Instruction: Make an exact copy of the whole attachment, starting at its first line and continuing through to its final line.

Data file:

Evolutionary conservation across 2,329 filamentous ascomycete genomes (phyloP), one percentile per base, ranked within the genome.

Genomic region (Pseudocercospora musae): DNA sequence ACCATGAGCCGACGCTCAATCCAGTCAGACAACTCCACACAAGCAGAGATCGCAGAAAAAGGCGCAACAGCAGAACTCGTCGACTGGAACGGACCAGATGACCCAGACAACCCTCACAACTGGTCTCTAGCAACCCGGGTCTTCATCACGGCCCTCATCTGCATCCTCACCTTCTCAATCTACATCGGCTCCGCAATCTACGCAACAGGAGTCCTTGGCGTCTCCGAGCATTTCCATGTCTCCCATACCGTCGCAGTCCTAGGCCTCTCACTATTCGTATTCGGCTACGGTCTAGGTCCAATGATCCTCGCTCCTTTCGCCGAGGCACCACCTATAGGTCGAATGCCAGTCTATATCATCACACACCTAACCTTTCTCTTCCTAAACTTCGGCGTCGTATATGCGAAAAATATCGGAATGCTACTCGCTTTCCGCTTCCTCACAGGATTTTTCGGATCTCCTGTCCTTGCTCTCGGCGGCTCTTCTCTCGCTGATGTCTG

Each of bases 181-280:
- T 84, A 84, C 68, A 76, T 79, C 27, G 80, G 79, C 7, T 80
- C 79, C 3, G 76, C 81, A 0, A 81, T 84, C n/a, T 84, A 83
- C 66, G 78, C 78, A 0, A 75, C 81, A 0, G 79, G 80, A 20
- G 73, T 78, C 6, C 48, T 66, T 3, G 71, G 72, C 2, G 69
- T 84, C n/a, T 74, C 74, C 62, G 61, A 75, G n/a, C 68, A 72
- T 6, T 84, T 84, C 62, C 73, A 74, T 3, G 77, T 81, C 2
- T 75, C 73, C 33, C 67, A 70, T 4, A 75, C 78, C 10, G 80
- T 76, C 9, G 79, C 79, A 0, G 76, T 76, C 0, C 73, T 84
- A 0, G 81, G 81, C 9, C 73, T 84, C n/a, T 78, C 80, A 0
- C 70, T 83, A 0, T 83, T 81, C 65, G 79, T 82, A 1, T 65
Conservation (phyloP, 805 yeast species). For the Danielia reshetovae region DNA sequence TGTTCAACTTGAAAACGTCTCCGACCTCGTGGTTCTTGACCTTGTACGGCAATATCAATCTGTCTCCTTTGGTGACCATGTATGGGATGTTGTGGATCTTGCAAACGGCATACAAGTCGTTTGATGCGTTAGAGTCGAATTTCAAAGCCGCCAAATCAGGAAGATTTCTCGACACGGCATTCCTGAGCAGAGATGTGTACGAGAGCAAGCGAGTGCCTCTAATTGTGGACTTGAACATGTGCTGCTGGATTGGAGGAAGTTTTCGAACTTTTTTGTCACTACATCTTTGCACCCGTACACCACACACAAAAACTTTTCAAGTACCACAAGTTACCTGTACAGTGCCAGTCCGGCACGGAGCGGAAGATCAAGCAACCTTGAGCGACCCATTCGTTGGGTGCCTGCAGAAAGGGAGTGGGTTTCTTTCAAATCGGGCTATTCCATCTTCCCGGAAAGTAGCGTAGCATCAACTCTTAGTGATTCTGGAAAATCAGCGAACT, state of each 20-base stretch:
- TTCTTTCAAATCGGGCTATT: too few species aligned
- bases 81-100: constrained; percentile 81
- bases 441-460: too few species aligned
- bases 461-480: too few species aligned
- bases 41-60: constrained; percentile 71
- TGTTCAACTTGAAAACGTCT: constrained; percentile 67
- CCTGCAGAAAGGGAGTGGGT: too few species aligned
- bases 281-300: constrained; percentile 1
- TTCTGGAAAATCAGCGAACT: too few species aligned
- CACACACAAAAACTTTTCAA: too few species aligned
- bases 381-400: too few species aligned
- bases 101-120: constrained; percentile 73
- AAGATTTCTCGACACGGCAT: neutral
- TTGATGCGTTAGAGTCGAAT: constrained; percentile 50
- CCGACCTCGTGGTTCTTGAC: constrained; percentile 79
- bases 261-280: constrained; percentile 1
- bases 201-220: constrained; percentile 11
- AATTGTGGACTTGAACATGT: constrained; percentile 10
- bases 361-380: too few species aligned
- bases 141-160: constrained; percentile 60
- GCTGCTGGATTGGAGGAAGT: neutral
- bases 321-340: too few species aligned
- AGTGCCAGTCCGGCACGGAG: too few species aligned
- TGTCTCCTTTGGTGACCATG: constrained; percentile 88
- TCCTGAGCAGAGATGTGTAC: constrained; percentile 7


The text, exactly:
Evolutionary conservation across 2,329 filamentous ascomycete genomes (phyloP), one percentile per base, ranked within the genome.

Genomic region (Pseudocercospora musae): DNA sequence ACCATGAGCCGACGCTCAATCCAGTCAGACAACTCCACACAAGCAGAGATCGCAGAAAAAGGCGCAACAGCAGAACTCGTCGACTGGAACGGACCAGATGACCCAGACAACCCTCACAACTGGTCTCTAGCAACCCGGGTCTTCATCACGGCCCTCATCTGCATCCTCACCTTCTCAATCTACATCGGCTCCGCAATCTACGCAACAGGAGTCCTTGGCGTCTCCGAGCATTTCCATGTCTCCCATACCGTCGCAGTCCTAGGCCTCTCACTATTCGTATTCGGCTACGGTCTAGGTCCAATGATCCTCGCTCCTTTCGCCGAGGCACCACCTATAGGTCGAATGCCAGTCTATATCATCACACACCTAACCTTTCTCTTCCTAAACTTCGGCGTCGTATATGCGAAAAATATCGGAATGCTACTCGCTTTCCGCTTCCTCACAGGATTTTTCGGATCTCCTGTCCTTGCTCTCGGCGGCTCTTCTCTCGCTGATGTCTG

Each of bases 181-280:
- T 84, A 84, C 68, A 76, T 79, C 27, G 80, G 79, C 7, T 80
- C 79, C 3, G 76, C 81, A 0, A 81, T 84, C n/a, T 84, A 83
- C 66, G 78, C 78, A 0, A 75, C 81, A 0, G 79, G 80, A 20
- G 73, T 78, C 6, C 48, T 66, T 3, G 71, G 72, C 2, G 69
- T 84, C n/a, T 74, C 74, C 62, G 61, A 75, G n/a, C 68, A 72
- T 6, T 84, T 84, C 62, C 73, A 74, T 3, G 77, T 81, C 2
- T 75, C 73, C 33, C 67, A 70, T 4, A 75, C 78, C 10, G 80
- T 76, C 9, G 79, C 79, A 0, G 76, T 76, C 0, C 73, T 84
- A 0, G 81, G 81, C 9, C 73, T 84, C n/a, T 78, C 80, A 0
- C 70, T 83, A 0, T 83, T 81, C 65, G 79, T 82, A 1, T 65
Conservation (phyloP, 805 yeast species). For the Danielia reshetovae region DNA sequence TGTTCAACTTGAAAACGTCTCCGACCTCGTGGTTCTTGACCTTGTACGGCAATATCAATCTGTCTCCTTTGGTGACCATGTATGGGATGTTGTGGATCTTGCAAACGGCATACAAGTCGTTTGATGCGTTAGAGTCGAATTTCAAAGCCGCCAAATCAGGAAGATTTCTCGACACGGCATTCCTGAGCAGAGATGTGTACGAGAGCAAGCGAGTGCCTCTAATTGTGGACTTGAACATGTGCTGCTGGATTGGAGGAAGTTTTCGAACTTTTTTGTCACTACATCTTTGCACCCGTACACCACACACAAAAACTTTTCAAGTACCACAAGTTACCTGTACAGTGCCAGTCCGGCACGGAGCGGAAGATCAAGCAACCTTGAGCGACCCATTCGTTGGGTGCCTGCAGAAAGGGAGTGGGTTTCTTTCAAATCGGGCTATTCCATCTTCCCGGAAAGTAGCGTAGCATCAACTCTTAGTGATTCTGGAAAATCAGCGAACT, state of each 20-base stretch:
- TTCTTTCAAATCGGGCTATT: too few species aligned
- bases 81-100: constrained; percentile 81
- bases 441-460: too few species aligned
- bases 461-480: too few species aligned
- bases 41-60: constrained; percentile 71
- TGTTCAACTTGAAAACGTCT: constrained; percentile 67
- CCTGCAGAAAGGGAGTGGGT: too few species aligned
- bases 281-300: constrained; percentile 1
- TTCTGGAAAATCAGCGAACT: too few species aligned
- CACACACAAAAACTTTTCAA: too few species aligned
- bases 381-400: too few species aligned
- bases 101-120: constrained; percentile 73
- AAGATTTCTCGACACGGCAT: neutral
- TTGATGCGTTAGAGTCGAAT: constrained; percentile 50
- CCGACCTCGTGGTTCTTGAC: constrained; percentile 79
- bases 261-280: constrained; percentile 1
- bases 201-220: constrained; percentile 11
- AATTGTGGACTTGAACATGT: constrained; percentile 10
- bases 361-380: too few species aligned
- bases 141-160: constrained; percentile 60
- GCTGCTGGATTGGAGGAAGT: neutral
- bases 321-340: too few species aligned
- AGTGCCAGTCCGGCACGGAG: too few species aligned
- TGTCTCCTTTGGTGACCATG: constrained; percentile 88
- TCCTGAGCAGAGATGTGTAC: constrained; percentile 7